Heart disease, the number one killer of Americans, has an increasing prominence in ad campaigns as companies appeal to health conscious Baby Boomers with everything from aspirin and prescription medications to exercise equipment as ways to help prevent or treat cardiovascular problems. Emory Healthcare Marketing is launching a new ad campaign in February, continuing through March, that dramatically puts a new spin on this heart disease message.
Print, direct mail, 30 and 60 second radio ads and 30 second cable TV spots are zeroing in on the fact that seeking immediate medical help for a heart attack is crucial -- but where a person goes for help can be the most critical, lifesaving choice of all.
"Numerous studies have shown that treatment of serious heart attacks with angioplasty (a procedure in which a catheter uses a tiny balloon to open narrowed or blocked coronary arteries) is preferable to thrombolytic therapy with so-called clot buster drugs. And the only hospital in DeKalb County that offers angioplasty is Emory University Hospital (EUH)," says Una Hutton Newman, Senior Director of Emory Healthcare Marketing and creator of the ad campaign.
"We are getting the word out that people need to think about where they should go for treatment if they - or a loved one - have symptoms of a heart attack. It's not enough to just get to any hospital. Research shows that even if you have to go a little farther, you are better off with angioplasty in the long run. In fact, the relative death rate among patients treated with angioplasty is 60% lower than the death rate among similar patients treated at a hospital that can only offer 'clot buster' therapy," Newman adds. "Another selling point is that Emory Heart Center was one of the primary places where angioplasty was developed - so patients treated at EUH and Emory Crawford Long Hospital (ECLH) are treated by physicians in one of the leading angioplasty centers in the world."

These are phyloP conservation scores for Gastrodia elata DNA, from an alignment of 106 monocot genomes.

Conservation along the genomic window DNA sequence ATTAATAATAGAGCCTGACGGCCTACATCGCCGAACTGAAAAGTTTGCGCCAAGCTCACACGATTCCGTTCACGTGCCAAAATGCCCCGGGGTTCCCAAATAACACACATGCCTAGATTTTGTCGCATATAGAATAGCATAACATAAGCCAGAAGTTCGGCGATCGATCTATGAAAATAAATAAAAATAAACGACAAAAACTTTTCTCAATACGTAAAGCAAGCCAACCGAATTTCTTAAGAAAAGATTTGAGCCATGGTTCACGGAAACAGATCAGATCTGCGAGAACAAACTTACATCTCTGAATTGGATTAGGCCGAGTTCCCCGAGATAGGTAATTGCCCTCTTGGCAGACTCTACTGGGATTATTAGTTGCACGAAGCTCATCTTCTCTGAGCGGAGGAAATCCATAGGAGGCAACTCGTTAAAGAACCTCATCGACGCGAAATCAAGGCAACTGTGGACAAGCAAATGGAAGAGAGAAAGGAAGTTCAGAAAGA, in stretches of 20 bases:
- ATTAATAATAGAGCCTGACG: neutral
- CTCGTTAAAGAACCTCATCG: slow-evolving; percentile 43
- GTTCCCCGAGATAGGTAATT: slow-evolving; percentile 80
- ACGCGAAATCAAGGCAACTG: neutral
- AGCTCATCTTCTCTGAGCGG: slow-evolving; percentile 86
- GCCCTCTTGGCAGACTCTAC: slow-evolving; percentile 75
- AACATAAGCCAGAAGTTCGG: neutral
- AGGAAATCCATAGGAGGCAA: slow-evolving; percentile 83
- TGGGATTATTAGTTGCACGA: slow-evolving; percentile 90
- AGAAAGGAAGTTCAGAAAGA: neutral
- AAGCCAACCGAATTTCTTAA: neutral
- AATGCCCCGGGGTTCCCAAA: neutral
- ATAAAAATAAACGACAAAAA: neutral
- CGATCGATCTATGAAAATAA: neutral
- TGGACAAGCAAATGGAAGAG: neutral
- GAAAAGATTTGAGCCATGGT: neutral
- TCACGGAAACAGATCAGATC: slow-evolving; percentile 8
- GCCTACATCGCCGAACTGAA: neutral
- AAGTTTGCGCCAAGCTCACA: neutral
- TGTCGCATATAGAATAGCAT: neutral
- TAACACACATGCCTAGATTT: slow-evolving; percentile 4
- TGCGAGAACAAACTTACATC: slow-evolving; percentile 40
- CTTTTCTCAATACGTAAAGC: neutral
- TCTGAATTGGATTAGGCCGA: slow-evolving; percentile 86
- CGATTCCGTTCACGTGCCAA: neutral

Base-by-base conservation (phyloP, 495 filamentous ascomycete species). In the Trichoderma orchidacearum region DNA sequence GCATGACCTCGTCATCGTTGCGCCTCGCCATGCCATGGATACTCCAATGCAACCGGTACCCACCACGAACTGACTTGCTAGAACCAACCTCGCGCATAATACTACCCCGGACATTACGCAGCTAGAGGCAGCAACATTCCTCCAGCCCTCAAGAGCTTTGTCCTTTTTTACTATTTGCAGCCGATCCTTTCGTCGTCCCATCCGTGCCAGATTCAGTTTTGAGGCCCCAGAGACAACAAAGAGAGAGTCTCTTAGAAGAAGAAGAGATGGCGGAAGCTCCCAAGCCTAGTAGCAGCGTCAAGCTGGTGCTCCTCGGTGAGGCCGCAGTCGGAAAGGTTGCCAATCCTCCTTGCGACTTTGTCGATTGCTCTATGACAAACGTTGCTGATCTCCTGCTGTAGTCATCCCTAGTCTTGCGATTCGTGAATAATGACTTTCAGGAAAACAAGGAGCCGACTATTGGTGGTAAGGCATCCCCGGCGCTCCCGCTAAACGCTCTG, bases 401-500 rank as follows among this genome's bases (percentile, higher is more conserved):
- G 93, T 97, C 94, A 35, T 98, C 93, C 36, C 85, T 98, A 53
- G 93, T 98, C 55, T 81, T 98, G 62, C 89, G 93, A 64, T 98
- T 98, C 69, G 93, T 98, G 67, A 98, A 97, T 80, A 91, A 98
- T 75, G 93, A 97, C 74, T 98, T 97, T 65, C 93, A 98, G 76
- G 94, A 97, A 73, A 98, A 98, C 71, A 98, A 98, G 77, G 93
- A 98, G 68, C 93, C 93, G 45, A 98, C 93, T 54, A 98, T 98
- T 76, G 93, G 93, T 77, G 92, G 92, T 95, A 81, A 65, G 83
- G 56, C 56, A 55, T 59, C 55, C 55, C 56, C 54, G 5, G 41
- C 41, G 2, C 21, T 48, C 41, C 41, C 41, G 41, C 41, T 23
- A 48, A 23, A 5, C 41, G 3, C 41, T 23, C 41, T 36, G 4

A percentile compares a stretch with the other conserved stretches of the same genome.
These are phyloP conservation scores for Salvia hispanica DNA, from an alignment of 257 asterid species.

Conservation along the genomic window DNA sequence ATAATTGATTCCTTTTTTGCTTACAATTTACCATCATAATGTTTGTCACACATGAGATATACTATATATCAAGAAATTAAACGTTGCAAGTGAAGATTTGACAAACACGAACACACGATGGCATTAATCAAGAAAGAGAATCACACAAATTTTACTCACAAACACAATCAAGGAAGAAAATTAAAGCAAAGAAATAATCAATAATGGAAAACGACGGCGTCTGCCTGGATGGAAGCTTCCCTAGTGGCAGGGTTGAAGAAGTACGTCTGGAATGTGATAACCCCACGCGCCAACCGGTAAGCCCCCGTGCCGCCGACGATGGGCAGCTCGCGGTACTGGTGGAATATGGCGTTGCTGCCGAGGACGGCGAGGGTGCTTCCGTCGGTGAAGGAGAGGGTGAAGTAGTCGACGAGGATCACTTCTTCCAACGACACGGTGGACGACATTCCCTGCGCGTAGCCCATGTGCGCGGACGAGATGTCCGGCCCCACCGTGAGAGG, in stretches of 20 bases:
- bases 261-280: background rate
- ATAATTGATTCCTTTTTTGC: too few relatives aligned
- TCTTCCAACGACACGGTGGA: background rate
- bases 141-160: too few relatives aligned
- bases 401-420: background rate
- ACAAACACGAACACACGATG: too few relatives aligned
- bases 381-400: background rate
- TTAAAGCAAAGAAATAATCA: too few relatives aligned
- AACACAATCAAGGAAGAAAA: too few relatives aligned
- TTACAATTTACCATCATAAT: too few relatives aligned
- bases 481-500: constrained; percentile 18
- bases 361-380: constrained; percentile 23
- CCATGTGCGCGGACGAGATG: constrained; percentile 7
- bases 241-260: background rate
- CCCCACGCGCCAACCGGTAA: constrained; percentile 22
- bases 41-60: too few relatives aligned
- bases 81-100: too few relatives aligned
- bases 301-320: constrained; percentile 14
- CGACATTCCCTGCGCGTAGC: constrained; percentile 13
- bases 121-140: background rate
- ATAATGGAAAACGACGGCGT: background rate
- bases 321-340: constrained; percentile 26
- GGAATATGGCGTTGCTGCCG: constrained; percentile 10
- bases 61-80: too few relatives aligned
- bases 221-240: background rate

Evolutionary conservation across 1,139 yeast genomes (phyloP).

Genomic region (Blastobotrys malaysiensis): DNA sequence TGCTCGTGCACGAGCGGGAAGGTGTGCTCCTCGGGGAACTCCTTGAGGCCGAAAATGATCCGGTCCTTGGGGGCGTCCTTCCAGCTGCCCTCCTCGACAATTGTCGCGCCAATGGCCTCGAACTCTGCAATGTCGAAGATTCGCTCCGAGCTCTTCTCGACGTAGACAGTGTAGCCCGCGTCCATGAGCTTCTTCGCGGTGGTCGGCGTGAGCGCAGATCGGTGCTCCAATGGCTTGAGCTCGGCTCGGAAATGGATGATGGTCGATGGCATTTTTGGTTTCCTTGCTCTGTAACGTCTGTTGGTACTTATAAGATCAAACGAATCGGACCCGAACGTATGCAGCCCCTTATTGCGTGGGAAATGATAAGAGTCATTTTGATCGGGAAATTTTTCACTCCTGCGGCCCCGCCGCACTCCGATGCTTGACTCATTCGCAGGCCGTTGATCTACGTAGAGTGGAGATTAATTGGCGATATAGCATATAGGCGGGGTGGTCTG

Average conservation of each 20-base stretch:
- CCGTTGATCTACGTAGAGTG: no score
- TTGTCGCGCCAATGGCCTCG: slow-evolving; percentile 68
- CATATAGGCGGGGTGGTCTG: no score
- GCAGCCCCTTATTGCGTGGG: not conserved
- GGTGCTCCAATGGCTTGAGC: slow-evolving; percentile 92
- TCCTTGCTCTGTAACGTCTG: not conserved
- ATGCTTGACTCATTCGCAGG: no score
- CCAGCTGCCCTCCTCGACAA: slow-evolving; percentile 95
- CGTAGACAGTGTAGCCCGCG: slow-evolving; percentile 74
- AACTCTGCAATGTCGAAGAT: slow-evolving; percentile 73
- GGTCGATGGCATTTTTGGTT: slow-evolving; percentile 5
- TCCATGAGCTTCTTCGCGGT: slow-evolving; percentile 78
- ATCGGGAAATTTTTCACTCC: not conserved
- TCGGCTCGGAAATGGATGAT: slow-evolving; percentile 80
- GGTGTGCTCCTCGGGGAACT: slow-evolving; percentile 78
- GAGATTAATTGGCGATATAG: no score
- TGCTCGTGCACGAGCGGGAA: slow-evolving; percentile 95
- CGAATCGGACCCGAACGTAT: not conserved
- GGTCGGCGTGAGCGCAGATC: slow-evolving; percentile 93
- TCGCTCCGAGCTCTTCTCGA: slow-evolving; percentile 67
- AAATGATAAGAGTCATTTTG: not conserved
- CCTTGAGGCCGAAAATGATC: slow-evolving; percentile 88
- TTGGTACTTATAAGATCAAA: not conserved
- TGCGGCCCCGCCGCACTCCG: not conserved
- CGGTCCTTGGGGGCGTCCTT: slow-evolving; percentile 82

When Newman and producer Rudy Fernandez of Atlanta-based Fernandez Creative needed to come up with a concept for the cable TV spot targeted to DeKalb County audiences, they were faced with several challenges. How could they graphically depict a heart attack in an advertisement without the clichéd image of someone grabbing his or her chest and falling to the ground? And how could a television commercial illustrate what's happening inside the body during a heart attack , get across the concept of how angioplasty works to treat a heart attack and why it's important to get to a medical center that offers that therapy if someone having "the big one" - all on a limited budget ?
The solution? Fernandez created an ad that uses software called "After Effects" to animate briskly moving red lines and the words " blood flows to the heart and back" , simulating blood flowing through arteries until it's stopped by a heart attack-causing clot.
When the blood is blocked, the only letters that get through spell "heart attack". The image then shows angioplasty opening up the artery and restoring the blood flow (illustrated with red letters spelling, once again, "blood flows to the heart and back"), while a voice-over explains the importance of the procedure and how EUH is the only medical center in DeKalb offering this scientifically proven superior heart attack therapy.
Spin Productions of Atlanta provided the vivid red and white animation.
The cable TV spot is targeted to almost 130,000 cable TV households in DeKalb, supported by direct mail efforts in the county. Accompanying radio spots are aimed primarily at insured women over 45 in a broader geographic area of metro Atlanta. The print campaign covers Midtown, Druid Hills, Virginia Highlands and other communities within a 10 mile radius of EUH and ECLH.